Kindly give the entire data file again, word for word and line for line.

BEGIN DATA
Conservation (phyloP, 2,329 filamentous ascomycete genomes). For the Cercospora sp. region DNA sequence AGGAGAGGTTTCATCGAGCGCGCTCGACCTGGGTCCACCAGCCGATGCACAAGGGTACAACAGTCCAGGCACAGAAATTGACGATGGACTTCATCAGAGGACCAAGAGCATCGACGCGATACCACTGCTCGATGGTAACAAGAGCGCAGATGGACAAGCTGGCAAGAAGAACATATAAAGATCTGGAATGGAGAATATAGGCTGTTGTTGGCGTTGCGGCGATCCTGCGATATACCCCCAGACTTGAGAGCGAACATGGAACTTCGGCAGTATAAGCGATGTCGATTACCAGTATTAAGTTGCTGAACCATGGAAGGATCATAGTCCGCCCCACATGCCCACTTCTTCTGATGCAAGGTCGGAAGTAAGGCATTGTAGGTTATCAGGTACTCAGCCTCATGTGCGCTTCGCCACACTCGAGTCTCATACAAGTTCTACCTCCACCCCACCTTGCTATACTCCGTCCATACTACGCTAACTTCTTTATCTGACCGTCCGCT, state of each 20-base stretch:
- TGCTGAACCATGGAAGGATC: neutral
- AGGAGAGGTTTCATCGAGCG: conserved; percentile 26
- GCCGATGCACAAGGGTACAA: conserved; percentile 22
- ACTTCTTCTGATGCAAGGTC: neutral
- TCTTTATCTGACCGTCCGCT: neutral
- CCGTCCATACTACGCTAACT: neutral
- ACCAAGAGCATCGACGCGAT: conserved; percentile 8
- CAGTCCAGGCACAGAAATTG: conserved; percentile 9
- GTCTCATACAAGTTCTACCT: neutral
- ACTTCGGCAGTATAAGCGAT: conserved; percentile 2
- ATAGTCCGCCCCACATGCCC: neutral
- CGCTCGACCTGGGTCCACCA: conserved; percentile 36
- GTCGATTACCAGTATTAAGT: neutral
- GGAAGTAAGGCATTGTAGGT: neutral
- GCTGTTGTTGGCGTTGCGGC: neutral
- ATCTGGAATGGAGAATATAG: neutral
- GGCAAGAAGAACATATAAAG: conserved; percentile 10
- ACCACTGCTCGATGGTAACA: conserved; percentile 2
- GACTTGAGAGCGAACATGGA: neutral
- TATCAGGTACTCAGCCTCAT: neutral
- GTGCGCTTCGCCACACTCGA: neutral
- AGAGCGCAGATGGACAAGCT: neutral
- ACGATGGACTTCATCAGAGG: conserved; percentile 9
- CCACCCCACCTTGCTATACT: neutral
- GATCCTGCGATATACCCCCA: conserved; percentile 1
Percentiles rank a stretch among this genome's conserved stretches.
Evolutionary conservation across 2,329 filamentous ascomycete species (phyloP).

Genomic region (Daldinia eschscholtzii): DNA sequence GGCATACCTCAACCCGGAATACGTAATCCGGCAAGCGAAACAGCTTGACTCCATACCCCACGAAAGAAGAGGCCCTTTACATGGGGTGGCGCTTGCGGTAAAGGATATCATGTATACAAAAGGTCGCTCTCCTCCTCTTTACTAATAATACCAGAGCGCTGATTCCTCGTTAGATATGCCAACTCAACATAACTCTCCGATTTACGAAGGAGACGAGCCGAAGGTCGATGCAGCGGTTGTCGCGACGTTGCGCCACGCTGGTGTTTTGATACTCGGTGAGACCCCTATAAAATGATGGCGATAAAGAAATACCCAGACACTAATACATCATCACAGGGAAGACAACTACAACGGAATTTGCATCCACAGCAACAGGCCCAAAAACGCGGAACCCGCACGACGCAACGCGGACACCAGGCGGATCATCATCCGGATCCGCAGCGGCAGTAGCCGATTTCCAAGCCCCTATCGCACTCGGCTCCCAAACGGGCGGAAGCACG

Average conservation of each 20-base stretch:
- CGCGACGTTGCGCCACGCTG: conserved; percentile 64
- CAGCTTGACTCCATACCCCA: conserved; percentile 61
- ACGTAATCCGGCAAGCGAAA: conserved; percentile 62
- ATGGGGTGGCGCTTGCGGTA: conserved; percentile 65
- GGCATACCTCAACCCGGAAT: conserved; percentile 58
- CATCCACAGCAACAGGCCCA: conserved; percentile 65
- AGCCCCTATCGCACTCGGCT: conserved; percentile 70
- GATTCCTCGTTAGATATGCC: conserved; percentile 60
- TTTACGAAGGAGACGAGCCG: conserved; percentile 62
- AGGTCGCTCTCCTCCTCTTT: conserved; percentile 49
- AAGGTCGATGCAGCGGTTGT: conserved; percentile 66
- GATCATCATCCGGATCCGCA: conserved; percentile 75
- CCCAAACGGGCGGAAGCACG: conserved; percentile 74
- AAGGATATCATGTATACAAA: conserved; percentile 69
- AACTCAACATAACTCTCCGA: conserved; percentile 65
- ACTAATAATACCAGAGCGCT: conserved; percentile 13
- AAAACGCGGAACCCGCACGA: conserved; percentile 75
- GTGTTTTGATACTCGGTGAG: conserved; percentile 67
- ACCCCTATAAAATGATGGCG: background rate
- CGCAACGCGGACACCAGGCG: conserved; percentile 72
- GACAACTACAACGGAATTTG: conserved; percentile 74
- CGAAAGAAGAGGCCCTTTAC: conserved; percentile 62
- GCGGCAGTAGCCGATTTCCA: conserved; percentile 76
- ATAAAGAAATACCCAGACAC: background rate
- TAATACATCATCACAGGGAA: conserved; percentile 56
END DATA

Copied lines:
Conservation (phyloP, 2,329 filamentous ascomycete genomes). For the Cercospora sp. region DNA sequence AGGAGAGGTTTCATCGAGCGCGCTCGACCTGGGTCCACCAGCCGATGCACAAGGGTACAACAGTCCAGGCACAGAAATTGACGATGGACTTCATCAGAGGACCAAGAGCATCGACGCGATACCACTGCTCGATGGTAACAAGAGCGCAGATGGACAAGCTGGCAAGAAGAACATATAAAGATCTGGAATGGAGAATATAGGCTGTTGTTGGCGTTGCGGCGATCCTGCGATATACCCCCAGACTTGAGAGCGAACATGGAACTTCGGCAGTATAAGCGATGTCGATTACCAGTATTAAGTTGCTGAACCATGGAAGGATCATAGTCCGCCCCACATGCCCACTTCTTCTGATGCAAGGTCGGAAGTAAGGCATTGTAGGTTATCAGGTACTCAGCCTCATGTGCGCTTCGCCACACTCGAGTCTCATACAAGTTCTACCTCCACCCCACCTTGCTATACTCCGTCCATACTACGCTAACTTCTTTATCTGACCGTCCGCT, state of each 20-base stretch:
- TGCTGAACCATGGAAGGATC: neutral
- AGGAGAGGTTTCATCGAGCG: conserved; percentile 26
- GCCGATGCACAAGGGTACAA: conserved; percentile 22
- ACTTCTTCTGATGCAAGGTC: neutral
- TCTTTATCTGACCGTCCGCT: neutral
- CCGTCCATACTACGCTAACT: neutral
- ACCAAGAGCATCGACGCGAT: conserved; percentile 8
- CAGTCCAGGCACAGAAATTG: conserved; percentile 9
- GTCTCATACAAGTTCTACCT: neutral
- ACTTCGGCAGTATAAGCGAT: conserved; percentile 2
- ATAGTCCGCCCCACATGCCC: neutral
- CGCTCGACCTGGGTCCACCA: conserved; percentile 36
- GTCGATTACCAGTATTAAGT: neutral
- GGAAGTAAGGCATTGTAGGT: neutral
- GCTGTTGTTGGCGTTGCGGC: neutral
- ATCTGGAATGGAGAATATAG: neutral
- GGCAAGAAGAACATATAAAG: conserved; percentile 10
- ACCACTGCTCGATGGTAACA: conserved; percentile 2
- GACTTGAGAGCGAACATGGA: neutral
- TATCAGGTACTCAGCCTCAT: neutral
- GTGCGCTTCGCCACACTCGA: neutral
- AGAGCGCAGATGGACAAGCT: neutral
- ACGATGGACTTCATCAGAGG: conserved; percentile 9
- CCACCCCACCTTGCTATACT: neutral
- GATCCTGCGATATACCCCCA: conserved; percentile 1
Percentiles rank a stretch among this genome's conserved stretches.
Evolutionary conservation across 2,329 filamentous ascomycete species (phyloP).

Genomic region (Daldinia eschscholtzii): DNA sequence GGCATACCTCAACCCGGAATACGTAATCCGGCAAGCGAAACAGCTTGACTCCATACCCCACGAAAGAAGAGGCCCTTTACATGGGGTGGCGCTTGCGGTAAAGGATATCATGTATACAAAAGGTCGCTCTCCTCCTCTTTACTAATAATACCAGAGCGCTGATTCCTCGTTAGATATGCCAACTCAACATAACTCTCCGATTTACGAAGGAGACGAGCCGAAGGTCGATGCAGCGGTTGTCGCGACGTTGCGCCACGCTGGTGTTTTGATACTCGGTGAGACCCCTATAAAATGATGGCGATAAAGAAATACCCAGACACTAATACATCATCACAGGGAAGACAACTACAACGGAATTTGCATCCACAGCAACAGGCCCAAAAACGCGGAACCCGCACGACGCAACGCGGACACCAGGCGGATCATCATCCGGATCCGCAGCGGCAGTAGCCGATTTCCAAGCCCCTATCGCACTCGGCTCCCAAACGGGCGGAAGCACG

Average conservation of each 20-base stretch:
- CGCGACGTTGCGCCACGCTG: conserved; percentile 64
- CAGCTTGACTCCATACCCCA: conserved; percentile 61
- ACGTAATCCGGCAAGCGAAA: conserved; percentile 62
- ATGGGGTGGCGCTTGCGGTA: conserved; percentile 65
- GGCATACCTCAACCCGGAAT: conserved; percentile 58
- CATCCACAGCAACAGGCCCA: conserved; percentile 65
- AGCCCCTATCGCACTCGGCT: conserved; percentile 70
- GATTCCTCGTTAGATATGCC: conserved; percentile 60
- TTTACGAAGGAGACGAGCCG: conserved; percentile 62
- AGGTCGCTCTCCTCCTCTTT: conserved; percentile 49
- AAGGTCGATGCAGCGGTTGT: conserved; percentile 66
- GATCATCATCCGGATCCGCA: conserved; percentile 75
- CCCAAACGGGCGGAAGCACG: conserved; percentile 74
- AAGGATATCATGTATACAAA: conserved; percentile 69
- AACTCAACATAACTCTCCGA: conserved; percentile 65
- ACTAATAATACCAGAGCGCT: conserved; percentile 13
- AAAACGCGGAACCCGCACGA: conserved; percentile 75
- GTGTTTTGATACTCGGTGAG: conserved; percentile 67
- ACCCCTATAAAATGATGGCG: background rate
- CGCAACGCGGACACCAGGCG: conserved; percentile 72
- GACAACTACAACGGAATTTG: conserved; percentile 74
- CGAAAGAAGAGGCCCTTTAC: conserved; percentile 62
- GCGGCAGTAGCCGATTTCCA: conserved; percentile 76
- ATAAAGAAATACCCAGACAC: background rate
- TAATACATCATCACAGGGAA: conserved; percentile 56